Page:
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2020 fitness trends Photo by Thinkstock.
For more on 2020 trends, download Club Industry’s latest free report, “Fitness Trends: Spotlight on 2020.”

Prepare Your Business for 2020 and Beyond with These Fitness Trends Insights

In Club Industry's latest free webinar, ClubIntel co-founder Stephen Tharrett discusses 10 of the most important trends that will impact the fitness industry in 2020 and beyond. His presentation is now available for on-demand viewing.

It is little surprise that Stephen Tharrett's recent presentation on current and future fitness trends has already become one of Club Industry's most-ever-viewed Master Class webinars.

In case you missed it, here's the good news: Tharrett's Feb. 27 presentation, "In the Year 2020 – You May Find," is now freely available for on-demand viewing. Just click here for access.

Tharrett is co-founder of insights firm ClubIntel and was formerly president of IHRSA's board of directors and an executive at Dallas-based ClubCorp.

During his hourlong presentation, Tharrett covered 10 trends to watch for in 2020 and beyond based on data from ClubIntel's 2019 “International Fitness Industry Trend Report—What's All the Rage?” survey. Below, we highlight three of Tharrett's most important trends.

Social connectivity should drive your programming.

Eight of 2019's top 10 global programming trends were group-oriented activities, Tharrett said. This includes HIIT, cycling and yoga.

"Whether it's HIIT, barre, Pilates or yoga ... your programming has to have two things to it," Tharrett said in his presentation. "It has to engage people, not just physically, but emotionally, and provide an organic means to connect them. I think, over the next decade, that's where programming is going. That social connection is going beyond the brick and mortar. It's going to go into the virtual universe."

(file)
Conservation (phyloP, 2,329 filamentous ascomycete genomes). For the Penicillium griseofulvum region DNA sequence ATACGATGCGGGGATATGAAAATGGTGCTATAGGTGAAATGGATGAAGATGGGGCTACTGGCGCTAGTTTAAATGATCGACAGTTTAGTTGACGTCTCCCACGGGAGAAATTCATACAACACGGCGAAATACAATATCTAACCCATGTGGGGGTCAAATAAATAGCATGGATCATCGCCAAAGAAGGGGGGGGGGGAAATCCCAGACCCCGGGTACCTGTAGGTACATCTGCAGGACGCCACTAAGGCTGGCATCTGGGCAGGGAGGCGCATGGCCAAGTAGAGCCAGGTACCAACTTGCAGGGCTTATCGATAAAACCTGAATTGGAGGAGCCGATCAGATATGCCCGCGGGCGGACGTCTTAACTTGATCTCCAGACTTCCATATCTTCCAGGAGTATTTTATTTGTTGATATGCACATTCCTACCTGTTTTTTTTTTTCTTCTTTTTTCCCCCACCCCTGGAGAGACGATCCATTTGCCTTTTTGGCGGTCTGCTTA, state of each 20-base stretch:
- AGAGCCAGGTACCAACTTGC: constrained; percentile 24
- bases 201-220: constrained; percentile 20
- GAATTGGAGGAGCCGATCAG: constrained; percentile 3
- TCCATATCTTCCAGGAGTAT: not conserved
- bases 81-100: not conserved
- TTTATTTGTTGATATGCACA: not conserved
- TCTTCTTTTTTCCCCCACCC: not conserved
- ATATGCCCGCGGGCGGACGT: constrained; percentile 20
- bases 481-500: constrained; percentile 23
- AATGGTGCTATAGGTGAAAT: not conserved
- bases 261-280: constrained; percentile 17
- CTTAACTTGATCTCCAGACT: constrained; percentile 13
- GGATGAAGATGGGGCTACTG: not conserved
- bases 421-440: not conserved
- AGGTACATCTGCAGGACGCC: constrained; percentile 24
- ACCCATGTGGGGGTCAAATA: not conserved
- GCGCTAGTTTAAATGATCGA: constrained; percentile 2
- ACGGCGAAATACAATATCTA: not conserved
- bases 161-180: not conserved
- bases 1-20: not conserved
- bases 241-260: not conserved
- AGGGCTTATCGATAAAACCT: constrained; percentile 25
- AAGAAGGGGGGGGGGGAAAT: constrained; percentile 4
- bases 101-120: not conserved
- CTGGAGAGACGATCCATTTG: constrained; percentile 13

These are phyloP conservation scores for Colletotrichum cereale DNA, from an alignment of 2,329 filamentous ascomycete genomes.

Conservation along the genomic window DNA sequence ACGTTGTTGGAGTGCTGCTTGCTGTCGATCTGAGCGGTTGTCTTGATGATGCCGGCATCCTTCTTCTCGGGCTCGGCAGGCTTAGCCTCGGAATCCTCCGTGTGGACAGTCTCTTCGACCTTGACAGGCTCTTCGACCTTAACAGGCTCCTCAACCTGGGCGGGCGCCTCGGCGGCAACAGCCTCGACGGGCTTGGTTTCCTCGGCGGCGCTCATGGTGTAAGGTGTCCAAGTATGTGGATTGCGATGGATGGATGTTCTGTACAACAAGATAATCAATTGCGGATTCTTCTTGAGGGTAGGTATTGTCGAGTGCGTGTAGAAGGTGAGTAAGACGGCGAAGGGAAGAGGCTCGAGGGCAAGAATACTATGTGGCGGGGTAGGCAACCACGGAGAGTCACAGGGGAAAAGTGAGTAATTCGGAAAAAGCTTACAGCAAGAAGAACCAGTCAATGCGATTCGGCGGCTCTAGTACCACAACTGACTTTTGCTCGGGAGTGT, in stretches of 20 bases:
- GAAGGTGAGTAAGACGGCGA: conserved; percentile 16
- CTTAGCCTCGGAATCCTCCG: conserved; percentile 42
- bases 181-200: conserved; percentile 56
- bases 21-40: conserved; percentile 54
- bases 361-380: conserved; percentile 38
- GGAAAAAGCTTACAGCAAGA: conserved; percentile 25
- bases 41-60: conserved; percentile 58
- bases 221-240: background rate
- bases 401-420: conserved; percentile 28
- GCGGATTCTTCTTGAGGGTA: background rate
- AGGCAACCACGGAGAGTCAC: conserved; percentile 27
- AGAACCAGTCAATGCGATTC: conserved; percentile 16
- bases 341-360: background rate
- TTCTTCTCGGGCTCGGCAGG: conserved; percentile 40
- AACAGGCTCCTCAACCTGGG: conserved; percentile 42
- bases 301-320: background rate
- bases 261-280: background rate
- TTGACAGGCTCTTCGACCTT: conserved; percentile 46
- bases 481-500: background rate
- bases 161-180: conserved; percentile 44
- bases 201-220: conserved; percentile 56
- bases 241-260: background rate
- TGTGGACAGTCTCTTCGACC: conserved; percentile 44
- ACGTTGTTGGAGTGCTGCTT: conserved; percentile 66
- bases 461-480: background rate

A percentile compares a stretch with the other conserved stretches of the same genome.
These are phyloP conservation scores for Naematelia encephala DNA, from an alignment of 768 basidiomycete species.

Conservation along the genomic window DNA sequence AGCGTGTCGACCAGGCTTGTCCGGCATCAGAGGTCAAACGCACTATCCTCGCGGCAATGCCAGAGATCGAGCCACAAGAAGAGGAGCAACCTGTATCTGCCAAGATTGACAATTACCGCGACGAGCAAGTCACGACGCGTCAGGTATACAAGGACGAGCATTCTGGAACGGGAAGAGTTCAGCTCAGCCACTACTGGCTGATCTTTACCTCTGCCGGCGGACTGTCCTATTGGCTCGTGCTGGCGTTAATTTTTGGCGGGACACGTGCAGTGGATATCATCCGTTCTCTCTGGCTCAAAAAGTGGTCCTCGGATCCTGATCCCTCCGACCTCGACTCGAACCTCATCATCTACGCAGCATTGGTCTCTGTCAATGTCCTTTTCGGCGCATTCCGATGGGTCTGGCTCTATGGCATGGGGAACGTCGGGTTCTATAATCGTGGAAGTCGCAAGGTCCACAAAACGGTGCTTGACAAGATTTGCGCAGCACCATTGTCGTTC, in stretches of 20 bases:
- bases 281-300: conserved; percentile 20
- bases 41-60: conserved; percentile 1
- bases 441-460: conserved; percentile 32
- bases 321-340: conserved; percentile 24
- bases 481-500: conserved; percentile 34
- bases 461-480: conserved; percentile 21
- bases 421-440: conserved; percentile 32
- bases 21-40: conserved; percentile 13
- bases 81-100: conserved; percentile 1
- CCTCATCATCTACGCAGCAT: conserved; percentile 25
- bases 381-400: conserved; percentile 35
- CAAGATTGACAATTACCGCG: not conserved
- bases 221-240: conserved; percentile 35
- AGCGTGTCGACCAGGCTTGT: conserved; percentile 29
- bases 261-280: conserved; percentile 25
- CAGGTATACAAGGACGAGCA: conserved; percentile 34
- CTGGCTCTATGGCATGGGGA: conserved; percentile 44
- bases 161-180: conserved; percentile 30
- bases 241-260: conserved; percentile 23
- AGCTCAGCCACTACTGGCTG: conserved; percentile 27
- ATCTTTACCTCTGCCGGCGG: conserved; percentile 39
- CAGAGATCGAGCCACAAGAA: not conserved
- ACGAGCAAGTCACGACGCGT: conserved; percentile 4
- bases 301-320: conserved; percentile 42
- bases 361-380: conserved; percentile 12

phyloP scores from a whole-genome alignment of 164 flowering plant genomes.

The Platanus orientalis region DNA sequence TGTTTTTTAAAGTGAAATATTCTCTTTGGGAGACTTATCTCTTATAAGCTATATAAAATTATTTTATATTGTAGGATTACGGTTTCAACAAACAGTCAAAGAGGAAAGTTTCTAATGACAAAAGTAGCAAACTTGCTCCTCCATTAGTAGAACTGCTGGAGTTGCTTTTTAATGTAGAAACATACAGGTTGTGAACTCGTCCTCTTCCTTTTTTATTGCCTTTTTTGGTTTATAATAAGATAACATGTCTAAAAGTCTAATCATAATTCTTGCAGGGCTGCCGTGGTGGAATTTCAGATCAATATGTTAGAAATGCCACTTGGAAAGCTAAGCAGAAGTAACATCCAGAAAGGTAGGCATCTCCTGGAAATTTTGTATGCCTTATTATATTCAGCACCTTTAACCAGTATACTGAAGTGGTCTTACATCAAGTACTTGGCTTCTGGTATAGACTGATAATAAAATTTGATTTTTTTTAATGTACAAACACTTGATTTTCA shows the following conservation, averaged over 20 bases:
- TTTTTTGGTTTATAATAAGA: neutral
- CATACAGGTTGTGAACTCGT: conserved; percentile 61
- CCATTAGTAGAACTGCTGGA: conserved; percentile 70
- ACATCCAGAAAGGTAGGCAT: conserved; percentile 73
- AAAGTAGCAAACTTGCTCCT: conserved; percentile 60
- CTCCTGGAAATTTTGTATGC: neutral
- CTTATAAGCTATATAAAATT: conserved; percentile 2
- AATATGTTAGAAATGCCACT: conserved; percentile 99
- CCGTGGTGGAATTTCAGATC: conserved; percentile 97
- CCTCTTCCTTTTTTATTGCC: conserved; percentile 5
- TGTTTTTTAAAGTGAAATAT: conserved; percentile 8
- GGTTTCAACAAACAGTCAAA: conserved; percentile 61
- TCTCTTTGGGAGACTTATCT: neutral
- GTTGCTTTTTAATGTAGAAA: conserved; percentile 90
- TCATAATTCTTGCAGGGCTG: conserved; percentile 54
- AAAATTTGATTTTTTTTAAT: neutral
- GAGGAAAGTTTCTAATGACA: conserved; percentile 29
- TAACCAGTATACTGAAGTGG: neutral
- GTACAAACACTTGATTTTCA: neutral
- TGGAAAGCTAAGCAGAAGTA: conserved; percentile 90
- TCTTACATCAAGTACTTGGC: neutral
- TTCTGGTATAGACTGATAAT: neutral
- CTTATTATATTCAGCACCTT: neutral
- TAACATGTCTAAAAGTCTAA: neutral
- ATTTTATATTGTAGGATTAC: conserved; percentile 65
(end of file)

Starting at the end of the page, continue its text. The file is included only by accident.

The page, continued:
Work with, not against, the industry's digital middlemen.

So-called middleman companies such as ClassPass currently work with more than 50,000 fitness facilities worldwide, Tharrett said. Such services have become mainstream among millennial and Generation Z consumers, and fitness businesses will only be hindered if they resist adoption.

Tharrett noted that adoption rates are significantly lower in the United States (3 percent) than in most other developed regions.

"While studios have embraced [digital middlemen], clubs haven't," Tharrett said. "We haven't figured out how to work with them to where it's financially viable for both parties. ... You don't want to fight them. You want to work with them. You want to find a way to make digital middlemen a partner with you. You don't have to open up all your hours, all your classes, all your times, but you have to find a way."

Budget club models must evolve to remain relevant and competitive.

Budget clubs currently represent 7.5 percent, or 3,000, of the total number of American clubs that are currently in operation, Tharrett said. However, an oversaturation of budget options (memberships valued at $25 or less per month) have led to numerous problems for club operators, such as a decline in profits.

Budget club operators must evolve by considering several differentiating factors. These include utilizing less square footage and adding tiered membership options that offer premium amenities at higher rates.

"What I’m seeing happen is some of your budget operators are not sure if they should be budget or mid-market [clubs],” he said. “Because once you’re at $30 [per month], you’re competing now with LA Fitness, 24 Hour Fitness, etc. We see that morphing due to the squeeze of saturation.”

For more insights, view Tharrett's full presentation here.

For more on 2020 trends, download Club Industry’s latest report, “Fitness Trends: Spotlight on 2020.”

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